Bassoon Concerto in A minor, RV 499
Vivaldi’s thirty-nine solo concerti for bassoon make up more than ten percent of his solo concerto output, and rank second only to violin in number. None of them were published during his lifetime, and they survive only in the collection of the composer’s manuscripts that was rediscovered in the 1920s. Two of these concerti bear dedications: one to Count Wenzel von Morzin of Prague (whose orchestra included a virtuoso bassoonist named Anton Möser), and the other to a Venetian bassoonist named Giuseppe Biancardi. It has long been supposed that the remaining concerti were intended for virtuosic young women bassoonists at the Pio Ospedale della Pietà. But, frustratingly, there is only circumstantial evidence that this might have been the case. Whoever played these works originally must have been virtuosic; the A minor concerto on today’s concert (RV 499) demonstrates the technical prowess that Vivaldi regularly demanded from his bassoonist(s). This is most clearly demonstrated in the outer Allegros, which each contain rapid scalar and arpeggiated passagework. The third movement is also interesting in that it does not begin with the usual orchestral ritornello; the soloist takes the lead from the very first measure. The second movement is simple in form: two short sections, each repeated. But this provides the soloist the chance to show off in another way, by ornamenting or improvising the second time through. — David Wells
Harpsichord Concerto in A major, RV 780
In almost all of Vivaldi's writing, the harpsichord is relegated to the role of continuo instrument, creating harmonies to accompany the solo parts. Peter Ryom, who catalogued Vivaldi's work, called the Concerto in A major a "newly discovered work," and included it due to an instruction in the related concerto for violin and cello, RV 546, ó Cembalo ("or harpsichord"). The left and right hands of the harpsichord are respectively the solo violin and cello parts. The three movements have extended solos featuring the harpsichord prominently and we are pleased to have this opportunity to showcase this instrument.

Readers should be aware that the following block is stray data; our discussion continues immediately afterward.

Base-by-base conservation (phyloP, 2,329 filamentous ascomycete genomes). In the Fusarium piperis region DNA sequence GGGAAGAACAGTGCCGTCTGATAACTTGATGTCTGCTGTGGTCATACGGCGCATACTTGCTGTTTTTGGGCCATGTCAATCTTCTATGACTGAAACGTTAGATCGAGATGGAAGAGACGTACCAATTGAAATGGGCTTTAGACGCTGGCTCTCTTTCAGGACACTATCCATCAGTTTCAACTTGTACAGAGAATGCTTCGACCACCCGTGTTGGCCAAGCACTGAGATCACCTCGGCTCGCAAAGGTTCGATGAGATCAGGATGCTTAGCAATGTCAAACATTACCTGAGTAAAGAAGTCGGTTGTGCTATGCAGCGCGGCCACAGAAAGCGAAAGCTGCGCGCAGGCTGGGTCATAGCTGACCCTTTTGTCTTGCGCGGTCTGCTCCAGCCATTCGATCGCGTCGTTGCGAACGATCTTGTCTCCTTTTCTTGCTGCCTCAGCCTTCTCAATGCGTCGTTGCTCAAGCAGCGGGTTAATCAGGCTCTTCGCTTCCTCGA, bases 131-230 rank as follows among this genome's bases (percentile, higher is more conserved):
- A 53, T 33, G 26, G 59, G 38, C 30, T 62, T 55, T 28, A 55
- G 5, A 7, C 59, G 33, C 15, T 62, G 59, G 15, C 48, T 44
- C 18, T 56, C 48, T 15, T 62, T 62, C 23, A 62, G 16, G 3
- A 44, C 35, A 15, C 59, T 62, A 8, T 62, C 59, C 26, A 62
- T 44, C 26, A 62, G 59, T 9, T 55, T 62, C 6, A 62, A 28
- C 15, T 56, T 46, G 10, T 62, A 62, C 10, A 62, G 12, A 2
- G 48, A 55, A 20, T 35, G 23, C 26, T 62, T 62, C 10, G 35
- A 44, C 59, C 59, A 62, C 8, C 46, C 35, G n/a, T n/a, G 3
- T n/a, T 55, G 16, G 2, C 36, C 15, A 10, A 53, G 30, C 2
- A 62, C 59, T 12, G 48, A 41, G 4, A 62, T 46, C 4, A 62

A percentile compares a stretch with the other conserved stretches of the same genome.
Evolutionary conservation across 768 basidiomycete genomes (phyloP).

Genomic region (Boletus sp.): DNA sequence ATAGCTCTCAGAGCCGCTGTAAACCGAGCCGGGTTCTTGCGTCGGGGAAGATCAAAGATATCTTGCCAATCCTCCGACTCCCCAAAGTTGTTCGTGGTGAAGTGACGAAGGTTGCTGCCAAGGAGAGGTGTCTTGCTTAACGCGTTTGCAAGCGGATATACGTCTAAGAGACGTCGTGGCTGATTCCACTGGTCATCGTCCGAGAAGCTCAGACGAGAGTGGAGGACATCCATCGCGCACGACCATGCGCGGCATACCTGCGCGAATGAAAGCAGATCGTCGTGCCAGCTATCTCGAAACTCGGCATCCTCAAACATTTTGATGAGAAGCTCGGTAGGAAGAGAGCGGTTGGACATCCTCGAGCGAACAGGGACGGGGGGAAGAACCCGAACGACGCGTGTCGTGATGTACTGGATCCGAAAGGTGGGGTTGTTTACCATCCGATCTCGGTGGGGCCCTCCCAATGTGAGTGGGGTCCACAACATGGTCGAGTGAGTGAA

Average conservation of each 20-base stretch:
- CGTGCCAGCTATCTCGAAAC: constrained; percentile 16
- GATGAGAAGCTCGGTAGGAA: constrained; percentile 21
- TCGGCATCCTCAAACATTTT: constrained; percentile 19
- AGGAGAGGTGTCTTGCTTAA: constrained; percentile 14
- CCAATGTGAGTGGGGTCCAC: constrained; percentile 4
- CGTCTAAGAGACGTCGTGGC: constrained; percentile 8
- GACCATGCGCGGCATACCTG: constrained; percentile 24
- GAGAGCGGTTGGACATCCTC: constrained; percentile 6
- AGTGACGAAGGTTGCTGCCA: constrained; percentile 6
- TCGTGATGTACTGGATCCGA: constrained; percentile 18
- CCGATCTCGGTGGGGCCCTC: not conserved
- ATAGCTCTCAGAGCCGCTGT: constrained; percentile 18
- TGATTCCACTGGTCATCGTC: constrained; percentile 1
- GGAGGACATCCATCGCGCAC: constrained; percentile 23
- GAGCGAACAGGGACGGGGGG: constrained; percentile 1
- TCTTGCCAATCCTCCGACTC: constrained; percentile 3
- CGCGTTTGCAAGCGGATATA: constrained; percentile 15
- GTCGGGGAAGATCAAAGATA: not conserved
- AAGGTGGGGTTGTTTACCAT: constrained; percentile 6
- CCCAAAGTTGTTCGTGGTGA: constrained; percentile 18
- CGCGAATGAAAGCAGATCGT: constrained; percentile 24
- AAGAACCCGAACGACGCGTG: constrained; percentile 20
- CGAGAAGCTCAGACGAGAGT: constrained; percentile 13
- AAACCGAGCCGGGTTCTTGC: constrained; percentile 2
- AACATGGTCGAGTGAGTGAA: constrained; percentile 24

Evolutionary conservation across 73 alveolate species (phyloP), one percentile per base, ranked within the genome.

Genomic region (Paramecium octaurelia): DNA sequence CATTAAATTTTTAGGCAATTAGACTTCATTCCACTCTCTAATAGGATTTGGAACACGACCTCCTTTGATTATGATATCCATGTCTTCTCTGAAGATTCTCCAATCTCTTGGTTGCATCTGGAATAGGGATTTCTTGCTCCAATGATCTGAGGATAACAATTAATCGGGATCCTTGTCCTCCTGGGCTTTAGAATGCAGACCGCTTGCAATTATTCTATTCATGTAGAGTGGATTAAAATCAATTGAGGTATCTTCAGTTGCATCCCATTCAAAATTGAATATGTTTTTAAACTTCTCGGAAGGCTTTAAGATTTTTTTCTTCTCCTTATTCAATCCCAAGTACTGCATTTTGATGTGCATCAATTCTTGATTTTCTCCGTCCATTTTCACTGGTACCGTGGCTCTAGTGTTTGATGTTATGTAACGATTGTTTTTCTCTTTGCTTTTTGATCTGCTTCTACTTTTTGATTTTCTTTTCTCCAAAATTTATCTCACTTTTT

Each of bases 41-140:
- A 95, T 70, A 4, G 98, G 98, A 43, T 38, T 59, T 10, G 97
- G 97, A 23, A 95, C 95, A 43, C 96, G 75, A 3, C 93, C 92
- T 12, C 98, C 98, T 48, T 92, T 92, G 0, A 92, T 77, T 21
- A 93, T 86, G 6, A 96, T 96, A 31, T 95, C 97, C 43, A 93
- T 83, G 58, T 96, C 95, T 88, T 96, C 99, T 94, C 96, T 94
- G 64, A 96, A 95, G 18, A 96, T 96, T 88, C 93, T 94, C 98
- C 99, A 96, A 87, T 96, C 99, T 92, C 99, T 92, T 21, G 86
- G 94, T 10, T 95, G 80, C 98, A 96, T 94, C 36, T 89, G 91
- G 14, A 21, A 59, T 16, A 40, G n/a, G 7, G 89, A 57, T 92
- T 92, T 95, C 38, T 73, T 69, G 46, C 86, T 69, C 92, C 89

Violin Concerto in E minor, RV 273
Of all of the concertos on tonight's program, the violin concerto in E minor is the most dramatic. Given Vivaldi's propensity for virtuosic improvisation on the violin this is not surprising. The first movement begins with pointed repeated figures in the orchestra, interrupted by emphatically exciting 32nd note statements that alternate with solo violin playing in a light flurry. The middle Largo movement epitomizes the melancholy beauty of Vivaldi's slow movements with the solo violin singing over repeated eighth notes provided by the upper strings. Most certainly this concerto was written for a virtuoso player-- the third movement consists of almost all technically brilliant solo passages, with only a few orchestral tuttis framing solo passagework also accompanied lightly by the upper strings.
Sinfonia "Al Santo Sepolcro" in B minor, RV 169
We chose the Sinfonia "Al Santo Sepolcro" for its contrasting nature to our concertos presented in tonight's program. This is an unusual work for Vivaldi, only in two movements, and characterized by musical gestures expressing grief. One could easily place the adagio in a category with the Passions of Bach or later requiems. The 2nd fugal movement features two chromatic themes, one ascending and the other descending, that intersect in an apparent allusion to the image of the Christian cross.
Concerto for Strings in E minor, RV 134
The little fugue of the previous Sinfonia leads very naturally to the larger fugue of the Concerto for Strings in E minor. This fugue also features a descending chromatic theme, which is heard in all voices throughout the first movement, ending with a clarion B pedal tone in the bass instruments. A sweet and gentle middle movement is followed by a raucous dancelike final Allegro to round out our program.
--Notes by Lisa Marie Lawson